It occurs to me that the man who is probably likeliest to be remembered as the greatest director this country ever produced, John Ford, was in addition to being something of a genius, also something like a pig-ignorant lout.  Both nurtured and confined by the old studio system, Ford was forced for some time to make pictures he didn't like, sometimes with actors he couldn't stand and or with scripts he thought banal and idiotic.  Eventually though, Ford became one of the few truly important studio directors who, within the restrictions of the censorship codes of the day, was able to make only the movies he wanted, from the materials he chose, with the company of actors he treated, by all reports, as badly as family.  In Ford's time however, there was always interference of one kind and another, from producers and executives, spies and watchdogs of every kind and description.  While this may well have marred some of even his finest films, the studio system may also have kept a director like Ford from indulging some of his worst instincts and ideas.  Some of his worst pictures, like the 1947 movie, The Fugitive, based on the Graham Greene novel, The Power and the Glory, and starring Henry Fonda as a Mexican priest (!) suffer from the kind of obvious and pompous piety that was one of the least attractive aspects of Ford's character -- admittedly after the alcoholism, the sadism, misogyny, and homophobia, etc.  Given his head and when not confined to the kind of genre picture he consistently elevated to art, Ford could make a clumsy hash out of first class literary material.  He was better off working with the stuff he understood.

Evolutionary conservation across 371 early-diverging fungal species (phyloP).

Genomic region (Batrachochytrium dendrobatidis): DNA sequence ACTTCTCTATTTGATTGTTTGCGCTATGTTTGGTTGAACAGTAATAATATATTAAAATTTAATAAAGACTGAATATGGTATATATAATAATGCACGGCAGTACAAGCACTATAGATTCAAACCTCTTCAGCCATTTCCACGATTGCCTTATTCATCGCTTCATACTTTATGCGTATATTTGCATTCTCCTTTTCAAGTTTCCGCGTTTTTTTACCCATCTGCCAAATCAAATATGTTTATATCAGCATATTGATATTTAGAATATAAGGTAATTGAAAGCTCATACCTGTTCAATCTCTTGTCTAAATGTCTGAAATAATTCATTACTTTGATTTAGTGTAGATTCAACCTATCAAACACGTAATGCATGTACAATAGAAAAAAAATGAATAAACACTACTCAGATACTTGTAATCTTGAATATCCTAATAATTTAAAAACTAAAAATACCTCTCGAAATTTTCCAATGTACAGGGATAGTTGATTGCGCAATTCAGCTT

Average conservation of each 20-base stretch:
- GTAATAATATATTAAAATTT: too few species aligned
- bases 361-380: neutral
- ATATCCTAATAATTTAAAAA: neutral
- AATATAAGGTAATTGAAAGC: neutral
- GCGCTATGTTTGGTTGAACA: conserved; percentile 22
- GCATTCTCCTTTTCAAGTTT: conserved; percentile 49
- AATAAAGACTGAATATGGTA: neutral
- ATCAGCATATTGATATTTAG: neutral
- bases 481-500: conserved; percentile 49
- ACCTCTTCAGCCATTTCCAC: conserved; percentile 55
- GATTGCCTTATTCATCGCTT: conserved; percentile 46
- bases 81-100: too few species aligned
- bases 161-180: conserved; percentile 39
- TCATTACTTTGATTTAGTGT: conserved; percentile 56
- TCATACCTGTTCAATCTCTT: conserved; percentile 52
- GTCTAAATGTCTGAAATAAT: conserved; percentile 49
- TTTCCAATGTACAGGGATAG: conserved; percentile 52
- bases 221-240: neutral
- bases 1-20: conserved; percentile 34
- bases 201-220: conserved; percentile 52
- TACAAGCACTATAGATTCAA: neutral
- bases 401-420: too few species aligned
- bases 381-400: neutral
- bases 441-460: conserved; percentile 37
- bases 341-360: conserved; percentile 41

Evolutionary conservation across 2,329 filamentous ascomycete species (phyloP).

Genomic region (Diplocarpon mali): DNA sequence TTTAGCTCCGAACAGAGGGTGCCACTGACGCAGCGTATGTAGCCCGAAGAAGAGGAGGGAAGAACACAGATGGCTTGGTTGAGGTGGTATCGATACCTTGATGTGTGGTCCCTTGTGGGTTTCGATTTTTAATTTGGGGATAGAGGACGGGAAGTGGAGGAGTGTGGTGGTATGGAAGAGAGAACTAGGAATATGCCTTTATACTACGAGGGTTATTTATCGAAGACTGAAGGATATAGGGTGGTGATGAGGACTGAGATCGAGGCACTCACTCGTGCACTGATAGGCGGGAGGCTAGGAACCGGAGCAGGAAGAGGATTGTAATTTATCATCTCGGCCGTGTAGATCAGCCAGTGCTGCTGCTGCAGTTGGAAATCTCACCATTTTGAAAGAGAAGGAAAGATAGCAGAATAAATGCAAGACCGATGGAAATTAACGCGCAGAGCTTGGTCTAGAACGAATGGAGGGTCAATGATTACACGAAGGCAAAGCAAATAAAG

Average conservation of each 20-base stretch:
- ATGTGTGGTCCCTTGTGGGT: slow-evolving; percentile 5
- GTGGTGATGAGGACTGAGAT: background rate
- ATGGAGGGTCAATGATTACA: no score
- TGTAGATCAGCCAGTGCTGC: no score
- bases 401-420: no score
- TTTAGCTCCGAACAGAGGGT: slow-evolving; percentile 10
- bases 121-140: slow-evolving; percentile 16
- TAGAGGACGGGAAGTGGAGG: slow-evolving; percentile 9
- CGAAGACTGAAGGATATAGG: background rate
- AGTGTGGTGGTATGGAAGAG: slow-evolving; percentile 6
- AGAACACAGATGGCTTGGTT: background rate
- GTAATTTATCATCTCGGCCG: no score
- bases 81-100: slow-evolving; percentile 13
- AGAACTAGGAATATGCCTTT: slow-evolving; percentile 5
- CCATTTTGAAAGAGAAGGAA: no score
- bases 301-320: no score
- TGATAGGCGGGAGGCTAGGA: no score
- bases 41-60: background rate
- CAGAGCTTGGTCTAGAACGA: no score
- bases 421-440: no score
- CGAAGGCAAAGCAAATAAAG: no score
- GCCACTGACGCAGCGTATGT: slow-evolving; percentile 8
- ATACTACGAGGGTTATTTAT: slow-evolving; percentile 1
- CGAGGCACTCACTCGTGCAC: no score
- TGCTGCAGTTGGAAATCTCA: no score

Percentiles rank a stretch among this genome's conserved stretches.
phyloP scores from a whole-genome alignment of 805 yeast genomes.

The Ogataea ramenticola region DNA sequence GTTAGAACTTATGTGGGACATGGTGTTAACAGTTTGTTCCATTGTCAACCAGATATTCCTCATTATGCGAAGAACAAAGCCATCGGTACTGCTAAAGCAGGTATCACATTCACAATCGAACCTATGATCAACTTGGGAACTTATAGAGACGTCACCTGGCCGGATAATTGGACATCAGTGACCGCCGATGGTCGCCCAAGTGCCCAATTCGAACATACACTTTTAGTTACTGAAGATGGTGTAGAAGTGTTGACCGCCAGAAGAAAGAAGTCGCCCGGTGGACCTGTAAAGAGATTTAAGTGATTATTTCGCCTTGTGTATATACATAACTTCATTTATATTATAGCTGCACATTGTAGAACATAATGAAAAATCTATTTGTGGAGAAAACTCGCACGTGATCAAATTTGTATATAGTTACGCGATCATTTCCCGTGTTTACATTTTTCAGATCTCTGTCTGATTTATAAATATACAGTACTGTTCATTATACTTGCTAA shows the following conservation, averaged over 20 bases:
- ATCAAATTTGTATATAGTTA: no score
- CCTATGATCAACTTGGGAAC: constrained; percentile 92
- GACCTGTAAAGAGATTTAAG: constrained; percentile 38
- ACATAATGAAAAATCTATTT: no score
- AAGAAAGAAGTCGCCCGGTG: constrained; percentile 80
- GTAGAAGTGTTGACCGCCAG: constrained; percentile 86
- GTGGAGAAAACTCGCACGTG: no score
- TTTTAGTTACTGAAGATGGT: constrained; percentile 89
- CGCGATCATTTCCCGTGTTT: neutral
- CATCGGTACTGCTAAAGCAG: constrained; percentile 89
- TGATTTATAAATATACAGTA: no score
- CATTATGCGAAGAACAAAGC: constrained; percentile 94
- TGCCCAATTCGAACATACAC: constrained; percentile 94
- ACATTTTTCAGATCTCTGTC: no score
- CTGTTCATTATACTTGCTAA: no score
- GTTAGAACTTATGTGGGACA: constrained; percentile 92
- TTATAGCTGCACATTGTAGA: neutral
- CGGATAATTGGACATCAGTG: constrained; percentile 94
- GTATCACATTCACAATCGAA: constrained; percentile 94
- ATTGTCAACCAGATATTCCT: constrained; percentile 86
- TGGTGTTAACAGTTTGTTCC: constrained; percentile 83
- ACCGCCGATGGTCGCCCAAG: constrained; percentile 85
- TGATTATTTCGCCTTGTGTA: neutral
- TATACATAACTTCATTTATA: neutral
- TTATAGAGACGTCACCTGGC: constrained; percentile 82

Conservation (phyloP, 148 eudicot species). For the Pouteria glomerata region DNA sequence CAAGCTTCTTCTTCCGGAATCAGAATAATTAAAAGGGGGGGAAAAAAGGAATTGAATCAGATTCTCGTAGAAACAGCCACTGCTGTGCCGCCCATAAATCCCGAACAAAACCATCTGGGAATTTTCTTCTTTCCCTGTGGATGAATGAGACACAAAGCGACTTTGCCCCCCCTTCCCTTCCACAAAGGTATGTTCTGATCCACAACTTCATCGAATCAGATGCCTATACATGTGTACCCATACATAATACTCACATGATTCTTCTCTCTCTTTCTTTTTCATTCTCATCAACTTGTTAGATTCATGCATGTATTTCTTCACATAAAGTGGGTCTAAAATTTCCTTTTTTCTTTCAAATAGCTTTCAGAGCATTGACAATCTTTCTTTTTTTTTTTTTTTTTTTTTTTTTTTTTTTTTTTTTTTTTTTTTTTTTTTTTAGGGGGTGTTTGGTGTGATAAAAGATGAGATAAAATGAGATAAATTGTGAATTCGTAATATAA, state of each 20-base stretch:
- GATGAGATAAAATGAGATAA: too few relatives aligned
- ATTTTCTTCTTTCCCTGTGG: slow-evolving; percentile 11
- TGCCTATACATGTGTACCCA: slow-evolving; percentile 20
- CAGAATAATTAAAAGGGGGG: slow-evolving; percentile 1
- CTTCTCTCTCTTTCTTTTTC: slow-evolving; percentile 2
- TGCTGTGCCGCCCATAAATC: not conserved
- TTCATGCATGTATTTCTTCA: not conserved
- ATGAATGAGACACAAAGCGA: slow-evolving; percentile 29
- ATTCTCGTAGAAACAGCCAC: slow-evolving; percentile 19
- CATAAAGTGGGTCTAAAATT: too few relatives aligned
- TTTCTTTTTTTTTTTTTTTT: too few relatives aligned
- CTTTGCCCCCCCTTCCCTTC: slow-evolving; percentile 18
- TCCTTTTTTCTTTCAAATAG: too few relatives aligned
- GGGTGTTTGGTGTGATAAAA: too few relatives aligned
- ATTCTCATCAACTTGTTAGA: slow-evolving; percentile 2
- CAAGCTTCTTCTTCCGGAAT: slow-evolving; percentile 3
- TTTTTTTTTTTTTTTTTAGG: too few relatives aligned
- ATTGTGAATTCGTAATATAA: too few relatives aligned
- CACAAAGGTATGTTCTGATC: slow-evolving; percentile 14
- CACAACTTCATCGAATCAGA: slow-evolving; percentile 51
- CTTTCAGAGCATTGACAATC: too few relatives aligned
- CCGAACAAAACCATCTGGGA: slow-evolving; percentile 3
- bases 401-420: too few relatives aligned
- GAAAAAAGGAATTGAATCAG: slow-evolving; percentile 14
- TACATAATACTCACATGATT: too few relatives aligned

Friedkin's generation of hothouse auteurs all studied their craft with an almost religious devotion.  To a man, I'd be willing to bet, they all know the history of cinema more thoroughly than any of the men and women who made the movies they all studied.  It's not clear however how many of them ever read a book they weren't looking to option, ever looked at painting they didn't imagine in a camera frame or listened to a piece of music for any reason other than to make suggestions for their soundtracks, at least not until they'd all failed rather spectacularly and found themselves with a lot of extra time suddenly on their hands.